The optic nerve: Features of functioning and typical diseases

Isn’t it funny when you watch cartoon characters with their eyes popping out each time they get shocked?

They hardly fall off basically because the eye balls are connected to chord-like structures in the sockets. These structures are called the optic nerves.

The optic nerve is part of the cranial nerve system (the nerves involved in the transmission of information in the head) comprised of 12 nerves. It emanates from the retina of the eye and moves to the visual nuclei found in the brain.

For Proper Eye Care, Know the Basic Functions of the Optic Nerve

The main function of the optic nerve is the transmission of visual information (comprising of color and brightness perception) from the eye’s retina to the brain through electric impulses.

Another function is to conduct visual impulses necessary for accommodation reflex and light reflex. As a result, they adjust the sizes of the eye lenses and pupils, respectively, in response to change in lighting.

Like many other parts of the body, the optic nerve is susceptible to diseases, most of which can result in severe or even total loss of vision.

Major Diseases of the Optic Nerves

The three most common optic nerve diseases are glaucoma, optic neuritis, and Anterior Ischemic Optic Neuropathy. 

1. Optic Neuritis

This is the inflammation of the optic nerve mainly caused by multiple sclerosis (a typical optic neuritis). The condition can be dichotomized into two – retrobulbar neuritis and optic papillitis.

While the cause of multiple sclerosis is yet to be fully explained, the deterioration of the immune system is often pointed as a factor behind the disease. A weak immunity can be caused by other diseases such as cancer, diabetes, and HIV.

However, records from National Center for Biotechnology Information show a rather interesting fact about optic neuritis. They found that this eye disease is common in regions far from the equator, with persons living along the equator being less susceptible to the condition.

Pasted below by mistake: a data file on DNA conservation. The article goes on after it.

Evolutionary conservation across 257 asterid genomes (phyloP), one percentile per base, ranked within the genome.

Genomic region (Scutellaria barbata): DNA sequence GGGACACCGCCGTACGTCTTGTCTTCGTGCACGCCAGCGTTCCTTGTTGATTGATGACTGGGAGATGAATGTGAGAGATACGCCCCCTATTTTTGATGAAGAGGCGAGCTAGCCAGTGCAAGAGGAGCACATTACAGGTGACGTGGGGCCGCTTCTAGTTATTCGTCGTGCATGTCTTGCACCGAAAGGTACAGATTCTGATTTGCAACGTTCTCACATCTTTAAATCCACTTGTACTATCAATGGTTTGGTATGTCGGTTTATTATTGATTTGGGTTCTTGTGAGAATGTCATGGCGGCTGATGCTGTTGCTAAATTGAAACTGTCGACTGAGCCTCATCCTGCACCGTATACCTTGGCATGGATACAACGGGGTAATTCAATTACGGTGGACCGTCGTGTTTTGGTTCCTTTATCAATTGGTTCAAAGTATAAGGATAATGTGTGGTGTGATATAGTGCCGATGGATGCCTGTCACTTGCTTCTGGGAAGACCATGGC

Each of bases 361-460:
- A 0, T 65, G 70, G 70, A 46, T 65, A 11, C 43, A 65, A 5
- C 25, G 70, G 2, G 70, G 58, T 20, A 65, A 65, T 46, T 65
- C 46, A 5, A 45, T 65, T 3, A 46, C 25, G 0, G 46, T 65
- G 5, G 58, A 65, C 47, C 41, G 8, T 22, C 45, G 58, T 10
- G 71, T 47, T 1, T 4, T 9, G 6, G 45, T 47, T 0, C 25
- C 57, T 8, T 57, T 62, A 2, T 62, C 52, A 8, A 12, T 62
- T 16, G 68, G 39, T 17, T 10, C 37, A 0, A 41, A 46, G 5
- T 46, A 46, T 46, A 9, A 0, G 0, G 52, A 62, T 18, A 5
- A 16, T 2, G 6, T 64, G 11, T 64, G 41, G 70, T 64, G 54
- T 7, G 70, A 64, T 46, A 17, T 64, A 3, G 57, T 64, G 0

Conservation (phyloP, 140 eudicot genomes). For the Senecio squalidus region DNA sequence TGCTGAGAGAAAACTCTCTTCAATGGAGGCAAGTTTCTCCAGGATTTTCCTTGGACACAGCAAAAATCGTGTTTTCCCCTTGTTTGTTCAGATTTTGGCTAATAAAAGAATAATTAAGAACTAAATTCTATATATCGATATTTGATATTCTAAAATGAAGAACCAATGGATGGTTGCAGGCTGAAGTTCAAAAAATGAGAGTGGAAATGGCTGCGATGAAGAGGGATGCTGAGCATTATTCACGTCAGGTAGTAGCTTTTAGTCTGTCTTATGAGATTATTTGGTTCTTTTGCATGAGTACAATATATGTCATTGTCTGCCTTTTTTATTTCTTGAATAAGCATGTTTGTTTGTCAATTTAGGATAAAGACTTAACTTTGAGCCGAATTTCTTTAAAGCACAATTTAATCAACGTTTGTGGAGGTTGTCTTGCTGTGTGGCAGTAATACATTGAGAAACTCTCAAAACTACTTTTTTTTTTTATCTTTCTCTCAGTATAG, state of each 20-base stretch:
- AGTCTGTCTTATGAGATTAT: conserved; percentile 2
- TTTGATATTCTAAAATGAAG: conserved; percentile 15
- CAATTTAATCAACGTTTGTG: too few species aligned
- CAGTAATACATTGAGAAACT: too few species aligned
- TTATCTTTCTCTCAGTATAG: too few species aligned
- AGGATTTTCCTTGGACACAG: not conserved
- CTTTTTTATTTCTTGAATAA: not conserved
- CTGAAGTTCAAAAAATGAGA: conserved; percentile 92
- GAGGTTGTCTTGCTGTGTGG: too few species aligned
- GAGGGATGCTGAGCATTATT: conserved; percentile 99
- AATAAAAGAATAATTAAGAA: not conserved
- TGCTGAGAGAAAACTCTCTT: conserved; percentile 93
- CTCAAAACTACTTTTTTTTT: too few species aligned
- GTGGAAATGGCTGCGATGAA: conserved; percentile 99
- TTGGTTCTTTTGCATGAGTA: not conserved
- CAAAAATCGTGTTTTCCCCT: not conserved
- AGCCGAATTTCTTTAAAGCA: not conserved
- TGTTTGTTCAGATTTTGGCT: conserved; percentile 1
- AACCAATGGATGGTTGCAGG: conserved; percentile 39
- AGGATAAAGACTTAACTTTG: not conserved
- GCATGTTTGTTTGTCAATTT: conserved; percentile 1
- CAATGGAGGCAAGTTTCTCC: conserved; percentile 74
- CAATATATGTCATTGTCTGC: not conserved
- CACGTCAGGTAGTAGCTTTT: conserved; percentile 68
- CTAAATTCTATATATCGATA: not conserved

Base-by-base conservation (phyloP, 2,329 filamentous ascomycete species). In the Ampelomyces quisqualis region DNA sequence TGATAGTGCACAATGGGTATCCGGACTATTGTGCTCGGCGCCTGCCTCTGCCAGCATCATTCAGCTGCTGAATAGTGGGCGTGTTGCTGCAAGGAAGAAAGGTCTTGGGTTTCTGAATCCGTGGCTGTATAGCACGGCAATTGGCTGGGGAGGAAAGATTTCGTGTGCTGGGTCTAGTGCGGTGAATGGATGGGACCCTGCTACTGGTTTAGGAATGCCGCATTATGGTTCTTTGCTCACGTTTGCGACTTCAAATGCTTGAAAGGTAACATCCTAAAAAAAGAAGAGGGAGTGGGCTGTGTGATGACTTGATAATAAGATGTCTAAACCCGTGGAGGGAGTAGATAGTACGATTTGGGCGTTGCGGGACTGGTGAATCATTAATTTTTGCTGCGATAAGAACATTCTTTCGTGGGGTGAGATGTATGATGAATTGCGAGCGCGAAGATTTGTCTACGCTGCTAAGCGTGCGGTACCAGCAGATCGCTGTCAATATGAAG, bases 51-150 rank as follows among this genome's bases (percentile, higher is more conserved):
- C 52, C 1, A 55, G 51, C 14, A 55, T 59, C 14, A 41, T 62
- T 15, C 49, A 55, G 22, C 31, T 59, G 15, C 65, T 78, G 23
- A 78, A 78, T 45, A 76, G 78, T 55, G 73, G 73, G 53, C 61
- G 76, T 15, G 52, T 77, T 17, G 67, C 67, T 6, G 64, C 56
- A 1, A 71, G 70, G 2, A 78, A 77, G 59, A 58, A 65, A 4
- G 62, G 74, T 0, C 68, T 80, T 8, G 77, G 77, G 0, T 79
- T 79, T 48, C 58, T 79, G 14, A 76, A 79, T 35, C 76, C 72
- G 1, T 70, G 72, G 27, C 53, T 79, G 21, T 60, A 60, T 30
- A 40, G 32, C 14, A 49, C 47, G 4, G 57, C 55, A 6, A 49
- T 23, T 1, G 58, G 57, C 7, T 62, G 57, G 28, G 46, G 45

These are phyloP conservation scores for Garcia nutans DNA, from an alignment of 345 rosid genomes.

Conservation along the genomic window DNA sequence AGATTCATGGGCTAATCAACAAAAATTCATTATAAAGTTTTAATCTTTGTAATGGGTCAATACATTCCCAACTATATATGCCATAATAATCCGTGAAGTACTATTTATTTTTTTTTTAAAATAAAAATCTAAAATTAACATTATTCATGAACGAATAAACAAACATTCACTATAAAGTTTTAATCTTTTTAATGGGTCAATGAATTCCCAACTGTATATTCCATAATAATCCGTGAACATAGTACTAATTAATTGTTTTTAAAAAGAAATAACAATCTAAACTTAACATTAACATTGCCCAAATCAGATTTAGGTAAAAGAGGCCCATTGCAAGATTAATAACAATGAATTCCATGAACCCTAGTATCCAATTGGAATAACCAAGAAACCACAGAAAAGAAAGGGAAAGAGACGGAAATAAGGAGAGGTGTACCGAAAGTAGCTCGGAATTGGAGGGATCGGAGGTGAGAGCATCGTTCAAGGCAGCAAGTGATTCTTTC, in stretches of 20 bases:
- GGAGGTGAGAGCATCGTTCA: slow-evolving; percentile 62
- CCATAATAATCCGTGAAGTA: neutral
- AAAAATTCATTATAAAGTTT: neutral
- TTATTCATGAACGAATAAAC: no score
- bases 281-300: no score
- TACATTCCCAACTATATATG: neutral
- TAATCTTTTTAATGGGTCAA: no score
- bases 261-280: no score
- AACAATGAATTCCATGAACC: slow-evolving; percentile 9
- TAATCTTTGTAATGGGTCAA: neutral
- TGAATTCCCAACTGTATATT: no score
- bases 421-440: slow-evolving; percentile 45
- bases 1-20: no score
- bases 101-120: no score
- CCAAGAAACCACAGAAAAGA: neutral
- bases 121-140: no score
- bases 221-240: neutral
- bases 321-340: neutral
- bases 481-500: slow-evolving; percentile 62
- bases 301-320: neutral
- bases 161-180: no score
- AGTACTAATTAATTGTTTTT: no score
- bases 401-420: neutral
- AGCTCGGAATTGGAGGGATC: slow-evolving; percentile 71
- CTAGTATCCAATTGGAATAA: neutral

Optic neuritis can either affect one or both eyes, and can either lead to partial or total blindness. The treatment of optic neuritis involves the administration (either intravenously or orally) of corticosteroid drugs.

2. Glaucoma

This is the most common ailment affecting the optic nerve and is also one of the leading causes of blindness. While glaucoma is a general eye condition, it mostly affects the optic nerves, especially in its advanced stages.

This effect on the optic nerve is professionally known as the “atrophy of the optic nerve.” This occurs when the increased pressure of the vitreous fluid squeezes the optic nerve and kills the cells that make up the nerve.

3. Anterior Ischemic Optic Neuropathy

Commonly known as AION, this condition is caused by insufficient blood supply to the optic nerve. Unlike other diseases affecting the optic nerve, AION rarely causes total blindness in a patient.

The main symptom of the condition is mostly exhibited when a person wakes up, and he/she experiences poor vision on one eye (normally obscured by a shadow). From that point, the vision progressively deteriorates.

Increased cholesterol, diabetes, and hypertension are some of the factors that are linked to AIOM incidences.

There is no known cure for AION. However, a study indicated that patients who received proper eye care early in the form of corticosteroid treatment for AION had improved vision soon thereafter.

Proper Eye Care Starts with You

There’s a common misconception that the optic nerve is part of the eye. It is, in fact, part of the central nervous system. It’s also the only part of the central nervous system that is externally visible.

For healthy eyes, you need to observe proper and regular eye care. If you notice anything wrong with your eyes, it’s best you see your eye doctor immediately.

Moreover, ensure you wear genuine and correct eyeglasses. Incorrect glasses is one of the leading causes of optic nerve damage.

For the best lenses and frames, has got you covered. 


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